- Within 10 ft. of your fuel storage, keep a fire extinguisher easily visible and accessible. [MANDATORY] We recommend a 40-B rating / five pound fire extinguisher.
- Fuel storage area must be kept away from where it can be struck by vehicles. [MANDATORY] Fuel storage areas must be protected from vehicle collision. Establish a safety perimeter around fuel storage areas using caution tape or equivalent.
- If your fuel must be in the sun, make sure that it’s only filled to 80% so that when the fuel expands, it does not break your container. [MANDATORY]
- Fuel should not be stored inside or under a living area. [RECOMMENDED]
- Storing fuel in the shade is recommended, particularly in a designated fuel storage depot. However, fuel should never be stored in a confined space, under or near a structure or vehicle, or close to sources of ignition. [RECOMMENDED]
- “NO SMOKING – FLAMMABLE” signage must be visible from all four directions around fuel storage areas. [RECOMMENDED]
Fuel Spills & Playa Protection
- Bring a shovel and sealable five-gallon bucket for removing fuel spills and contaminated soil from the playa and take it with you post event to dispose of.
- Fuel spills and contaminated soil that are larger than 5 gallons must be reported to Black Rock Rangers or Emergency Services Department at either Center Camp or the 3 and 9 O’Clock plazas. Any Burning Man staff member can also help you call for the ESD-Hazmat team. Reports should include location and contact person. Possible sources of ignition should be eliminated in the area of a spill. Vapors can travel significant distance away from the spill.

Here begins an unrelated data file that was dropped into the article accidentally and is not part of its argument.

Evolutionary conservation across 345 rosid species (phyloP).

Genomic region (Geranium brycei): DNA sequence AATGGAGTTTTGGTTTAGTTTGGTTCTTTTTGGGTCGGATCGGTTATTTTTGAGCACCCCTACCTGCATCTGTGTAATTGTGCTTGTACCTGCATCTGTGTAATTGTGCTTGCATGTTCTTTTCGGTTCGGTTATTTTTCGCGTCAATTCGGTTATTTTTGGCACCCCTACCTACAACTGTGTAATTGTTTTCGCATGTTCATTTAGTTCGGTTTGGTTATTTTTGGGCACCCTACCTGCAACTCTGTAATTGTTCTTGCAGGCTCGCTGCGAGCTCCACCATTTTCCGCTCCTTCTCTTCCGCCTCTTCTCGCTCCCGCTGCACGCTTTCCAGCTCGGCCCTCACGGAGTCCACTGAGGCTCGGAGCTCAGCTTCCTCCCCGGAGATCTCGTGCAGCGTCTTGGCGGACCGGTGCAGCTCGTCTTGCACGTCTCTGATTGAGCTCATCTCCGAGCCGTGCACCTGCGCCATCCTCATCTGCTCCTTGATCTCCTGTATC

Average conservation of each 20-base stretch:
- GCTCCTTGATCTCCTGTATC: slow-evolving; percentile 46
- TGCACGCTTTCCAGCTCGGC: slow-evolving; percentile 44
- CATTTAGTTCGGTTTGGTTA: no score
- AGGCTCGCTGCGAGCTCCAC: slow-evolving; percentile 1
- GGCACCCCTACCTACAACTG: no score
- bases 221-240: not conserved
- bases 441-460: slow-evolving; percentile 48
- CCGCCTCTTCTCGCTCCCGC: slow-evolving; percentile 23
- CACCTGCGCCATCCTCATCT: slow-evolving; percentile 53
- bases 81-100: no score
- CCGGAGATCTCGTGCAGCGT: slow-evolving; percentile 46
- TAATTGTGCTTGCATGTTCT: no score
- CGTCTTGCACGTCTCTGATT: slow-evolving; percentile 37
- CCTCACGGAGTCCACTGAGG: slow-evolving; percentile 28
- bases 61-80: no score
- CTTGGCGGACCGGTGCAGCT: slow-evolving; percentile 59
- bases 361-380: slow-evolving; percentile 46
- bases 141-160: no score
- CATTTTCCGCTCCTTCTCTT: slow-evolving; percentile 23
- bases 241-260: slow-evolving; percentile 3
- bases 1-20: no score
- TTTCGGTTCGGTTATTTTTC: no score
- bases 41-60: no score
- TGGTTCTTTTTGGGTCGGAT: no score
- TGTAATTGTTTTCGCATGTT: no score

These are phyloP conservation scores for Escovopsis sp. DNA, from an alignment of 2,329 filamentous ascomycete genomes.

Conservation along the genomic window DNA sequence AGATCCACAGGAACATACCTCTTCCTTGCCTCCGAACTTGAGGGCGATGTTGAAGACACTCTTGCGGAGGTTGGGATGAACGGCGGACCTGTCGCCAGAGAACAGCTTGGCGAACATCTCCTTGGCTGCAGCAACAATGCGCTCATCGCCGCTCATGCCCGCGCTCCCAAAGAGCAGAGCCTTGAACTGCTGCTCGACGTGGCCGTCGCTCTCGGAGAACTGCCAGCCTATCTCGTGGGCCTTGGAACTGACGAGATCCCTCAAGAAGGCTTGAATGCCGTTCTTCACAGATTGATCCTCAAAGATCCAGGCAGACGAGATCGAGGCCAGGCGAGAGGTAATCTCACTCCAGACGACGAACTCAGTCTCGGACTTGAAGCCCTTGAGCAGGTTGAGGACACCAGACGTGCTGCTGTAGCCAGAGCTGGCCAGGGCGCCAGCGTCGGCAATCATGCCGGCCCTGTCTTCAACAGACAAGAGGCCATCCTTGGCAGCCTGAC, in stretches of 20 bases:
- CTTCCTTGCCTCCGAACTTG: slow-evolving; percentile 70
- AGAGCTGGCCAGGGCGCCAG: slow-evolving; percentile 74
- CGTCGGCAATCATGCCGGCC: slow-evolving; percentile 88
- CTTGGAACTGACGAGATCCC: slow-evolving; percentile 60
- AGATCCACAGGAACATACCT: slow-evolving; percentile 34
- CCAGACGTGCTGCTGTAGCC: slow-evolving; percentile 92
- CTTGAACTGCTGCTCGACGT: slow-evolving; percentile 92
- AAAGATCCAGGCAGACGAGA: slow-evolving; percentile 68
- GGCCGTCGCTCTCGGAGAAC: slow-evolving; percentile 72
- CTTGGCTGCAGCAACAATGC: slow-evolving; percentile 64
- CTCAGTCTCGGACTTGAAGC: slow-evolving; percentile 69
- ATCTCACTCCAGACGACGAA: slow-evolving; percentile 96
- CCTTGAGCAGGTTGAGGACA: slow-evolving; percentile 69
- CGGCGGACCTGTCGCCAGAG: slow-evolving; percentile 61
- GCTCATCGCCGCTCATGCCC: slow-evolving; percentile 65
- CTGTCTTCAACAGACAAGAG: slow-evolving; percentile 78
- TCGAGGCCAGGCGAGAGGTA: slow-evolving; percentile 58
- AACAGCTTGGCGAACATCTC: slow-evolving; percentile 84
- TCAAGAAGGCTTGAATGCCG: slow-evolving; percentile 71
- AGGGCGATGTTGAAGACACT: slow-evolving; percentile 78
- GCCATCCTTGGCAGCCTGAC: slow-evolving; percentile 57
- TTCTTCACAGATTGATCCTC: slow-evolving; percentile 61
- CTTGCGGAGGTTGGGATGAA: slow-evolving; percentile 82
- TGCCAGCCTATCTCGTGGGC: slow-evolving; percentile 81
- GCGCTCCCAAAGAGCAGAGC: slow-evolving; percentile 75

- Do not fuel generators while they are running.
- Beware the dangers of static electricity. A spark can ignite gas vapors. Static can be generated anytime fuel is moving from one container to another.
Fuel Delivery & Filling
Purchasing fuel onsite and planning for fuel usage will reduce the amount of fuel you need to transport and store. Transporting and storing the minimum amount of fuel necessary reduces safety risks as each point of transfer is a risk of spill, fire or worse. It is preferable to have generators filled daily by the fuel team rather than storing fuel in your camp and filling equipment yourself.
Fuel deliveries for generators and/or fuel drums can be arranged with the PETROL Department prior to the event. Once these arrangements are made, fuel will be delivered to your camp location. There are no account registrations on-playa. All fuel registrations must take place in the fuel registration window so the department can plan pre-event and allocate resources needed to run effectively.
Mutant Vehicles should pre-register for fueling through the PETROL Department. Approved Mutant Vehicles can then be fueled at the Hell Station at 10:00 & L.
Review the fuel container handout.
Read more about the fuel program and setting up an account here.
For more information email email@example.com.